Preparing my small garden for winter.

Joined
Jun 13, 2023
Messages
6
Reaction score
1
Location
London
Country
United Kingdom
Hi! I am really new to gardening so I have lots of questions about how to approach this winter. I only have a small garden, some pots and two small raised beds. I wanted to ensure my soil can improve during the winter, as I don’t have anything I want to plant at the moment. Today I shredded all my own dead plants into the raised beds and buried it under, with coffee grounds and egg shells. I’m not sure if covering this with tarp is a good idea? I’m also not sure what else I can do to help my soil, as there doesn’t seem to be any worms or other insects digging around. The lowest temperature it’ll get in the garden is around -5. Is there any advice on what I can do to improve my soil and garden for next spring? Thank you!!
 

Meadowlark

No N-P-K Required
Joined
Feb 5, 2019
Messages
2,541
Reaction score
2,047
Location
East Texas
Hardiness Zone
8
Country
United States
You have "done good" by adding organic matter to your soil. If you have access to compost you could do "more good" by covering the beds with a few inches of it. "Really good" would be planting a legume cover crop and turning that under next spring...although it is probably too late for that in your area.

Regarding adding lime, proceed with caution. It is important to know the PH of your soil currently if you are changing it...and lime will change the PH, raising it.

As the referenced article states:

Most plants fall into either of two categories:


  • Those that prefer soil that is neutral to slightly acid
  • Those that prefer soil that is neutral to slightly alkaline
Lime will raise the PH of your soil. If that is what you need, then go for it, but slowly. If not, then don't use lime.

Let me give you a simple example...let's say you wanted to grow some potatoes in your raised bed. Potatoes like a PH of 5.3 to 6. If your existing soil PH is above 6 and you want to grow potatoes, you absolutely do not want to increase PH further by adding lime. The potato crop will suffer.
 
Joined
Jun 13, 2023
Messages
6
Reaction score
1
Location
London
Country
United Kingdom
You have "done good" by adding organic matter to your soil. If you have access to compost you could do "more good" by covering the beds with a few inches of it. "Really good" would be planting a legume cover crop and turning that under next spring...although it is probably too late for that in your area.

Regarding adding lime, proceed with caution. It is important to know the PH of your soil currently if you are changing it...and lime will change the PH, raising it.

As the referenced article states:

Most plants fall into either of two categories:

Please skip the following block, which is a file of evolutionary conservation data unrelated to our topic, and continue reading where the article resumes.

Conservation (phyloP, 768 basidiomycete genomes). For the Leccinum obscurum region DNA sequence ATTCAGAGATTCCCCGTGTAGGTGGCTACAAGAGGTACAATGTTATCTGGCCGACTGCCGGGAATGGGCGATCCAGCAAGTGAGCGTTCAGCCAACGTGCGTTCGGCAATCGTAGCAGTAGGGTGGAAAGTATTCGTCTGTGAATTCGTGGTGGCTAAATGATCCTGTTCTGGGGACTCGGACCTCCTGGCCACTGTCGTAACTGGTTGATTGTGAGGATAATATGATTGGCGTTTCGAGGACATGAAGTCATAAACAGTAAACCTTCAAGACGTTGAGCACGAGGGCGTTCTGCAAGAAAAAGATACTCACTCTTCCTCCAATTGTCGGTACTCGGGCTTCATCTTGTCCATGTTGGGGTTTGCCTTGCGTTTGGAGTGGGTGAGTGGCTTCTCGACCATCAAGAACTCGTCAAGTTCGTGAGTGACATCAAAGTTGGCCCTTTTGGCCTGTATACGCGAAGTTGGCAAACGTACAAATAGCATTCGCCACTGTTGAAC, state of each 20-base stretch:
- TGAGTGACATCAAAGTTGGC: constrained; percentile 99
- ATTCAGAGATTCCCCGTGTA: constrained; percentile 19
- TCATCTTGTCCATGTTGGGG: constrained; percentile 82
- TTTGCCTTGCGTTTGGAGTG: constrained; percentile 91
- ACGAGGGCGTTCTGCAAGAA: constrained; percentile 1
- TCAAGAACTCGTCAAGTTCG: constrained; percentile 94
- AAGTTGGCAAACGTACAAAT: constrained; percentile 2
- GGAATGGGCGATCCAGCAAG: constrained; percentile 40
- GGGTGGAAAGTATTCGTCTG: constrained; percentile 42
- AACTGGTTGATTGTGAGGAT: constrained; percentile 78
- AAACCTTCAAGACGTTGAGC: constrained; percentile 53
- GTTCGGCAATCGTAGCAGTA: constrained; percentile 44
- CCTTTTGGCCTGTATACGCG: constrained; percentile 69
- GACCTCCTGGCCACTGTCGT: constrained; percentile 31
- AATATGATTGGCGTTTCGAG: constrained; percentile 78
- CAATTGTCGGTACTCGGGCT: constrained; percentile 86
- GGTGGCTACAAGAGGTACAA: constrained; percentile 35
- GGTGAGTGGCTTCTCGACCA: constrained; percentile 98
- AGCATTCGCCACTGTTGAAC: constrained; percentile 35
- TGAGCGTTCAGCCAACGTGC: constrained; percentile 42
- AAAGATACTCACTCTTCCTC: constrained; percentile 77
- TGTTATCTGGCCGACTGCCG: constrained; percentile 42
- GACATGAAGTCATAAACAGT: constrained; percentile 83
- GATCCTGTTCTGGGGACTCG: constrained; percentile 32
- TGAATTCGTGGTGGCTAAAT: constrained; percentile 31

• Those that prefer soil that is neutral to slightly acid
  • Those that prefer soil that is neutral to slightly alkaline
Lime will raise the PH of your soil. If that is what you need, then go for it, but slowly. If not, then don't use lime.

Let me give you a simple example...let's say you wanted to grow some potatoes in your raised bed. Potatoes like a PH of 5.3 to 6. If your existing soil PH is above 6 and you want to grow potatoes, you absolutely do not want to increase PH further by adding lime. The potato crop will suffer.
Thank you so much! I will try to get my hands on some fresh compost. Is there any way I can introduce worms into my soil or will that slowly happen naturally?
Maybe I will avoid lime for now, since I’m not sure what I aim to plant next spring. I appreciate the response!
 
Joined
Mar 29, 2019
Messages
390
Reaction score
219
Showcase(s):
1
Country
United States
I can’t see anything about Lyme for gardens.. what is this?
Not a bad idea to use a bit of it (Lime) if you can get it - it can assist in decomposing the organic material quicker. You don't need much though, just a slight dusting.

Leafy vegetables should grow well with the lower lighting of Winter.

If you want to plant right away, suggest buying one or two six packs of lettuce, digging holes and planting them in with good potting soil.

Let us know how things grow. 😊
 
Joined
Jun 13, 2023
Messages
6
Reaction score
1
Location
London
Country
United Kingdom
Not a bad idea to use a bit of it (Lime) if you can get it - it can assist in decomposing the organic material quicker. You don't need much though, just a slight dusting.

Leafy vegetables should grow well with the lower lighting of Winter.

If you want to plant right away, suggest buying one or two six packs of lettuce, digging holes and planting them in with good potting soil.

Let us know how things grow. 😊
Thank you! I might need to try to lime. I do have plenty of lettuce seed packs, the only issue is leafy plants never seem to grow happily in my garden. Maybe I’ll attempt and update :)
 
Joined
Mar 29, 2019
Messages
390
Reaction score
219
Showcase(s):
1
Country
United States
Thank you! I might need to try to lime. I do have plenty of lettuce seed packs, the only issue is leafy plants never seem to grow happily in my garden. Maybe I’ll attempt and update :)
If you have any issues, please post a photo. 😊
 

Ask a Question

Want to reply to this thread or ask your own question?

You'll need to choose a username for the site, which only take a couple of moments. After that, you can post your question and our members will help you out.

Ask a Question

Members online

No members online now.

Forum statistics

Threads
26,417
Messages
255,005
Members
13,195
Latest member
Jerry Doe

Latest Threads

Top